Collaborating in pursuit of financial stability


Although the FSR Act assigns the main legal responsibility for preserving financial stability to the SARB, it also recognises the fact that it is not a mandate that can be achieved by one authority alone. Section 26 of the FSR Act directs that financial sector regulators (i.e. the PA, FSCA, FIC and NCR) must co-operate and collaborate both with the SARB and each other to maintain, protect and enhance domestic financial stability. Financial sector regulators are also obliged to provide such assistance and information to the SARB and FSOC to maintain or restore financial stability as may reasonably be requested, and to promptly report to the SARB any matter of which financial sector regulators become aware that may pose a risk to financial stability. 

The SARB, in turn, is mandated to take steps to mitigate risks to financial stability, including advising other financial sector regulators, and any other organs of state, of the steps to take to mitigate those risks. In terms of section 18 of the FSR Act, the Governor may direct a financial sector regulator to assist and provide information to the SARB to (a) prevent systemic events from occurring; and (b) if a systemic event has occurred or is imminent, to mitigate the adverse effects on financial stability and manage the systemic event and its effect.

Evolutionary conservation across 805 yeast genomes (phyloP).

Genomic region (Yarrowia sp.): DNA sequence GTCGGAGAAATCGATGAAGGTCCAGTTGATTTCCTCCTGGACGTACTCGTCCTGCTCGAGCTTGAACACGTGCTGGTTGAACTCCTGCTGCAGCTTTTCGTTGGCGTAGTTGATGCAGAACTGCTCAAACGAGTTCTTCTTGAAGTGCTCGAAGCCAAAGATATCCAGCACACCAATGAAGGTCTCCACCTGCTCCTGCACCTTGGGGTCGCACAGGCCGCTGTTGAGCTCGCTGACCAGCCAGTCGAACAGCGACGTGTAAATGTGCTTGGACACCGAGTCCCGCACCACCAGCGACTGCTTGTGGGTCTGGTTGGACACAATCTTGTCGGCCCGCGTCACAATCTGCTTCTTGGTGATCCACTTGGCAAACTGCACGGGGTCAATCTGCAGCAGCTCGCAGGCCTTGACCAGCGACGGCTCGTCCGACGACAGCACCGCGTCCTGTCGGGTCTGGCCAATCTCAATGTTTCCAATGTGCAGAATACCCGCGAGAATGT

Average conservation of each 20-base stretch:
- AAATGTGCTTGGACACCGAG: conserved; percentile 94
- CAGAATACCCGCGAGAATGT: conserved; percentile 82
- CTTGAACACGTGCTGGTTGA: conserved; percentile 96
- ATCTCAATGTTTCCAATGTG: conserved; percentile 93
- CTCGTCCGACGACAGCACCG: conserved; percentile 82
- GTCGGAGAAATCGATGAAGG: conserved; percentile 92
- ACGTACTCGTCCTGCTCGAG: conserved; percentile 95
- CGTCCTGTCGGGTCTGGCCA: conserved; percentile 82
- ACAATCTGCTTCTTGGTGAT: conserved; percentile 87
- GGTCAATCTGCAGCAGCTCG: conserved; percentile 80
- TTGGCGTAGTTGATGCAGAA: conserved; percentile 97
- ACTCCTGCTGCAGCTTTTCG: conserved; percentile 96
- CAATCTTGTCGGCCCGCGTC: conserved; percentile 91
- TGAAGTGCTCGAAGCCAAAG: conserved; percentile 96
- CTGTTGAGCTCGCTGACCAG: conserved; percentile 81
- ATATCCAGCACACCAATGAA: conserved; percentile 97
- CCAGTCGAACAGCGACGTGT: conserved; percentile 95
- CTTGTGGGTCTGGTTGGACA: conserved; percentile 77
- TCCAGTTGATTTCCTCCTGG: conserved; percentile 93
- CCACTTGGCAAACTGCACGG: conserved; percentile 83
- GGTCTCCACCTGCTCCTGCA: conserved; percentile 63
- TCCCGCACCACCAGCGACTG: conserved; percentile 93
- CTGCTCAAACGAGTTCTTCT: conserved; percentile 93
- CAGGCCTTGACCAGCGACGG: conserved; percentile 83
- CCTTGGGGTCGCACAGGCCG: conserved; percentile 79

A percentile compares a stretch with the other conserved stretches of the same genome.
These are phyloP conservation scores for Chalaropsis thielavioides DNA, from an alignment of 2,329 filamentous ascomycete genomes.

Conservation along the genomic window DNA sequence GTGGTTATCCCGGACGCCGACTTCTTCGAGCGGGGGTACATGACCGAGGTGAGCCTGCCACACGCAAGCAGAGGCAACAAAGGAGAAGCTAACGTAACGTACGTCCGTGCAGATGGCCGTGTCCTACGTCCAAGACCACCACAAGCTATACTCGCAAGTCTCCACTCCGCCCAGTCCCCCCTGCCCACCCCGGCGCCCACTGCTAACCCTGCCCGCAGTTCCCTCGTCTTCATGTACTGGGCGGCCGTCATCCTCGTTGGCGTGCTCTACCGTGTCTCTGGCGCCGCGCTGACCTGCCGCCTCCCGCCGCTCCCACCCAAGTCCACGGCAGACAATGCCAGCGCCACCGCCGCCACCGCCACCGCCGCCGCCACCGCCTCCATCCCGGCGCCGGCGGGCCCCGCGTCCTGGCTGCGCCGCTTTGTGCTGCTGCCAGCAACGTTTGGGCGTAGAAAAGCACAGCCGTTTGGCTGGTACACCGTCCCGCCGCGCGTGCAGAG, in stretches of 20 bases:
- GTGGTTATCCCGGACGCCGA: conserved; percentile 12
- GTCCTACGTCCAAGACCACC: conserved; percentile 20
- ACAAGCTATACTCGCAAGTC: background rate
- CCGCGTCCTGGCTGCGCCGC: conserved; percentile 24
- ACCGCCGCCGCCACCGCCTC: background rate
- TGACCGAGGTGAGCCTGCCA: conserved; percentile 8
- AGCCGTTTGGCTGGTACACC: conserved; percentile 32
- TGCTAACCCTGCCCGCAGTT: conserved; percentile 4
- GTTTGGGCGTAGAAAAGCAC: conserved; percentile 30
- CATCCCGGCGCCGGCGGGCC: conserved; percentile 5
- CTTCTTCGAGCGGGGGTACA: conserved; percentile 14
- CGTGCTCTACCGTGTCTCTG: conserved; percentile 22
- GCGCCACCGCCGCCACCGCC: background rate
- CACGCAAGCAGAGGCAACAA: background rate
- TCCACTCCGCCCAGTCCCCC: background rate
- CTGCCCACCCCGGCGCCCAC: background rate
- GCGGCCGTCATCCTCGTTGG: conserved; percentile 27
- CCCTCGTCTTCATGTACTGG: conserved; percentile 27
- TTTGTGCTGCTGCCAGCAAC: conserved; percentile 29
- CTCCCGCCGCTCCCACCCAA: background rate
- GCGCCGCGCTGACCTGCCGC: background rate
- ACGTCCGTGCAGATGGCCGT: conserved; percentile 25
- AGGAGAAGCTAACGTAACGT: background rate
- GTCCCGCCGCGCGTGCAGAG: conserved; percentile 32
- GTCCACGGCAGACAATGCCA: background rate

The broad scope of the financial stability mandate requires a high degree of interagency coordination and cooperation. The FSR Act makes provision for such interaction through the establishment of the FSOC. In addition, the SARB has established an internal, non-statutory committee − the Financial Stability Committee (FSC) – to facilitate cooperation among its various line functions in the execution of its financial stability mandate. The composition and functions of the FSC and FSOC are set out in the table below.